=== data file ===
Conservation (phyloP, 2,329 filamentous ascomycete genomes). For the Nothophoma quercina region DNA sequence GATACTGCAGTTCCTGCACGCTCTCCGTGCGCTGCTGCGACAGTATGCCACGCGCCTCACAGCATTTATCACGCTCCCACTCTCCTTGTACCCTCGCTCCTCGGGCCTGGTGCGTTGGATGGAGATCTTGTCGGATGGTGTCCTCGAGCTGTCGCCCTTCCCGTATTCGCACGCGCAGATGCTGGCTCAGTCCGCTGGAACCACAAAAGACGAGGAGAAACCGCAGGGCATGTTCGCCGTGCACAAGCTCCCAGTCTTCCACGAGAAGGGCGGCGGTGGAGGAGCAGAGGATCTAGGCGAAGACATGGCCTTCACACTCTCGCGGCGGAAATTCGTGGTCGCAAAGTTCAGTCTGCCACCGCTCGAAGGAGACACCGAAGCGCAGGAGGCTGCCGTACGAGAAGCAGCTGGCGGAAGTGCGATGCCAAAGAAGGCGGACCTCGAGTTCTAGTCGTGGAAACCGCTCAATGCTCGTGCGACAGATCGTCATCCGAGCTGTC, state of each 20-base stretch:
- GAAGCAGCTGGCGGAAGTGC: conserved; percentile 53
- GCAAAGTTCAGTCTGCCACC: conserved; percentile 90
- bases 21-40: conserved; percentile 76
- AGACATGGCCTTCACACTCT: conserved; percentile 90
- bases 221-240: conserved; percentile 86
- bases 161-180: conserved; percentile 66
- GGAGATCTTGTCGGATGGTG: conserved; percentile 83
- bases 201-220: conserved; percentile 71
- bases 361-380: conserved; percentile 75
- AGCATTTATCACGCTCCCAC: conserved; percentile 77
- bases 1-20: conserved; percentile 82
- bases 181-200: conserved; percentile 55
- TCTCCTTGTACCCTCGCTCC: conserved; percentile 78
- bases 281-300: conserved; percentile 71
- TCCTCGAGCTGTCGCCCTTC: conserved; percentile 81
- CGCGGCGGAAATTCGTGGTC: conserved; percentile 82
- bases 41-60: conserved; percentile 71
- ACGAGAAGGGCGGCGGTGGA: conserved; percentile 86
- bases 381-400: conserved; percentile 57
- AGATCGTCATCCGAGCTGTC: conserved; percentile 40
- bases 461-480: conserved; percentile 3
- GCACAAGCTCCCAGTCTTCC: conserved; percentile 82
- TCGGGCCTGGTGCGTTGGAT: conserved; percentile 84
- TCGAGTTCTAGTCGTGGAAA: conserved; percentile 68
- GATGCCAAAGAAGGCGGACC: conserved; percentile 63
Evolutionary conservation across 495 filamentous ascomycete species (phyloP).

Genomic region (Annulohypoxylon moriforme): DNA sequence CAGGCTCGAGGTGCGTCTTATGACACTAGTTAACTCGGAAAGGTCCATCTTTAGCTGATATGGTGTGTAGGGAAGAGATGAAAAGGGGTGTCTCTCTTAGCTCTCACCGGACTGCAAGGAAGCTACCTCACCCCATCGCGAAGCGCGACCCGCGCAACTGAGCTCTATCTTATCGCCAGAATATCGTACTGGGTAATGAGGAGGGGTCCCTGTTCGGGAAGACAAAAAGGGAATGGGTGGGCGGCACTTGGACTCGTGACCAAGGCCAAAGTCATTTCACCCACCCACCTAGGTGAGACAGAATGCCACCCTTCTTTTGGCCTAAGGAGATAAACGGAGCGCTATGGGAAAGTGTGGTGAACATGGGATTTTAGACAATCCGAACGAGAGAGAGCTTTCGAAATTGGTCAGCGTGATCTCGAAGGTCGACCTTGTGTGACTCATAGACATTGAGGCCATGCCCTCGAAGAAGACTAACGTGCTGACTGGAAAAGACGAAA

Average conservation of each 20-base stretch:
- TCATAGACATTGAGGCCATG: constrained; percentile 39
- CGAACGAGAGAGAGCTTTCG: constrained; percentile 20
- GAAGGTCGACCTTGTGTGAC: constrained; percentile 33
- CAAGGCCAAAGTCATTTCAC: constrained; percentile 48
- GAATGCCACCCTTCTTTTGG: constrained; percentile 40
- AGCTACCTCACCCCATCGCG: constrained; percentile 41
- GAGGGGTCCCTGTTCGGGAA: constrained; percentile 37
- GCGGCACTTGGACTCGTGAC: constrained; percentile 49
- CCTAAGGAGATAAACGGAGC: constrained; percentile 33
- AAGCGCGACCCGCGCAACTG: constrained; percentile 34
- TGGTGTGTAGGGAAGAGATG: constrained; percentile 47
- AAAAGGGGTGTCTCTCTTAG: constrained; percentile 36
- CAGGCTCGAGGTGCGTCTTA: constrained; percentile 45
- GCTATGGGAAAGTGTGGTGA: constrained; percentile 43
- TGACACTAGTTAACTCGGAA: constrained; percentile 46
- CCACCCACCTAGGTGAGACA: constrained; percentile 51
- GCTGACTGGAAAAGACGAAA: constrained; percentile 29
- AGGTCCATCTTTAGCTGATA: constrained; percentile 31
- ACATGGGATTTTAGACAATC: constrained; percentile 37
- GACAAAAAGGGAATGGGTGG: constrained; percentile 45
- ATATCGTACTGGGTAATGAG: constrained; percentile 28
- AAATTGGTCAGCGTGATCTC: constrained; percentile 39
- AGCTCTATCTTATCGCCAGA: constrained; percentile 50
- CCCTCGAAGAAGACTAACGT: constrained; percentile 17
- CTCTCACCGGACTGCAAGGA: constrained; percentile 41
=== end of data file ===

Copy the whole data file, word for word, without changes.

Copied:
Conservation (phyloP, 2,329 filamentous ascomycete genomes). For the Nothophoma quercina region DNA sequence GATACTGCAGTTCCTGCACGCTCTCCGTGCGCTGCTGCGACAGTATGCCACGCGCCTCACAGCATTTATCACGCTCCCACTCTCCTTGTACCCTCGCTCCTCGGGCCTGGTGCGTTGGATGGAGATCTTGTCGGATGGTGTCCTCGAGCTGTCGCCCTTCCCGTATTCGCACGCGCAGATGCTGGCTCAGTCCGCTGGAACCACAAAAGACGAGGAGAAACCGCAGGGCATGTTCGCCGTGCACAAGCTCCCAGTCTTCCACGAGAAGGGCGGCGGTGGAGGAGCAGAGGATCTAGGCGAAGACATGGCCTTCACACTCTCGCGGCGGAAATTCGTGGTCGCAAAGTTCAGTCTGCCACCGCTCGAAGGAGACACCGAAGCGCAGGAGGCTGCCGTACGAGAAGCAGCTGGCGGAAGTGCGATGCCAAAGAAGGCGGACCTCGAGTTCTAGTCGTGGAAACCGCTCAATGCTCGTGCGACAGATCGTCATCCGAGCTGTC, state of each 20-base stretch:
- GAAGCAGCTGGCGGAAGTGC: conserved; percentile 53
- GCAAAGTTCAGTCTGCCACC: conserved; percentile 90
- bases 21-40: conserved; percentile 76
- AGACATGGCCTTCACACTCT: conserved; percentile 90
- bases 221-240: conserved; percentile 86
- bases 161-180: conserved; percentile 66
- GGAGATCTTGTCGGATGGTG: conserved; percentile 83
- bases 201-220: conserved; percentile 71
- bases 361-380: conserved; percentile 75
- AGCATTTATCACGCTCCCAC: conserved; percentile 77
- bases 1-20: conserved; percentile 82
- bases 181-200: conserved; percentile 55
- TCTCCTTGTACCCTCGCTCC: conserved; percentile 78
- bases 281-300: conserved; percentile 71
- TCCTCGAGCTGTCGCCCTTC: conserved; percentile 81
- CGCGGCGGAAATTCGTGGTC: conserved; percentile 82
- bases 41-60: conserved; percentile 71
- ACGAGAAGGGCGGCGGTGGA: conserved; percentile 86
- bases 381-400: conserved; percentile 57
- AGATCGTCATCCGAGCTGTC: conserved; percentile 40
- bases 461-480: conserved; percentile 3
- GCACAAGCTCCCAGTCTTCC: conserved; percentile 82
- TCGGGCCTGGTGCGTTGGAT: conserved; percentile 84
- TCGAGTTCTAGTCGTGGAAA: conserved; percentile 68
- GATGCCAAAGAAGGCGGACC: conserved; percentile 63
Evolutionary conservation across 495 filamentous ascomycete species (phyloP).

Genomic region (Annulohypoxylon moriforme): DNA sequence CAGGCTCGAGGTGCGTCTTATGACACTAGTTAACTCGGAAAGGTCCATCTTTAGCTGATATGGTGTGTAGGGAAGAGATGAAAAGGGGTGTCTCTCTTAGCTCTCACCGGACTGCAAGGAAGCTACCTCACCCCATCGCGAAGCGCGACCCGCGCAACTGAGCTCTATCTTATCGCCAGAATATCGTACTGGGTAATGAGGAGGGGTCCCTGTTCGGGAAGACAAAAAGGGAATGGGTGGGCGGCACTTGGACTCGTGACCAAGGCCAAAGTCATTTCACCCACCCACCTAGGTGAGACAGAATGCCACCCTTCTTTTGGCCTAAGGAGATAAACGGAGCGCTATGGGAAAGTGTGGTGAACATGGGATTTTAGACAATCCGAACGAGAGAGAGCTTTCGAAATTGGTCAGCGTGATCTCGAAGGTCGACCTTGTGTGACTCATAGACATTGAGGCCATGCCCTCGAAGAAGACTAACGTGCTGACTGGAAAAGACGAAA

Average conservation of each 20-base stretch:
- TCATAGACATTGAGGCCATG: constrained; percentile 39
- CGAACGAGAGAGAGCTTTCG: constrained; percentile 20
- GAAGGTCGACCTTGTGTGAC: constrained; percentile 33
- CAAGGCCAAAGTCATTTCAC: constrained; percentile 48
- GAATGCCACCCTTCTTTTGG: constrained; percentile 40
- AGCTACCTCACCCCATCGCG: constrained; percentile 41
- GAGGGGTCCCTGTTCGGGAA: constrained; percentile 37
- GCGGCACTTGGACTCGTGAC: constrained; percentile 49
- CCTAAGGAGATAAACGGAGC: constrained; percentile 33
- AAGCGCGACCCGCGCAACTG: constrained; percentile 34
- TGGTGTGTAGGGAAGAGATG: constrained; percentile 47
- AAAAGGGGTGTCTCTCTTAG: constrained; percentile 36
- CAGGCTCGAGGTGCGTCTTA: constrained; percentile 45
- GCTATGGGAAAGTGTGGTGA: constrained; percentile 43
- TGACACTAGTTAACTCGGAA: constrained; percentile 46
- CCACCCACCTAGGTGAGACA: constrained; percentile 51
- GCTGACTGGAAAAGACGAAA: constrained; percentile 29
- AGGTCCATCTTTAGCTGATA: constrained; percentile 31
- ACATGGGATTTTAGACAATC: constrained; percentile 37
- GACAAAAAGGGAATGGGTGG: constrained; percentile 45
- ATATCGTACTGGGTAATGAG: constrained; percentile 28
- AAATTGGTCAGCGTGATCTC: constrained; percentile 39
- AGCTCTATCTTATCGCCAGA: constrained; percentile 50
- CCCTCGAAGAAGACTAACGT: constrained; percentile 17
- CTCTCACCGGACTGCAAGGA: constrained; percentile 41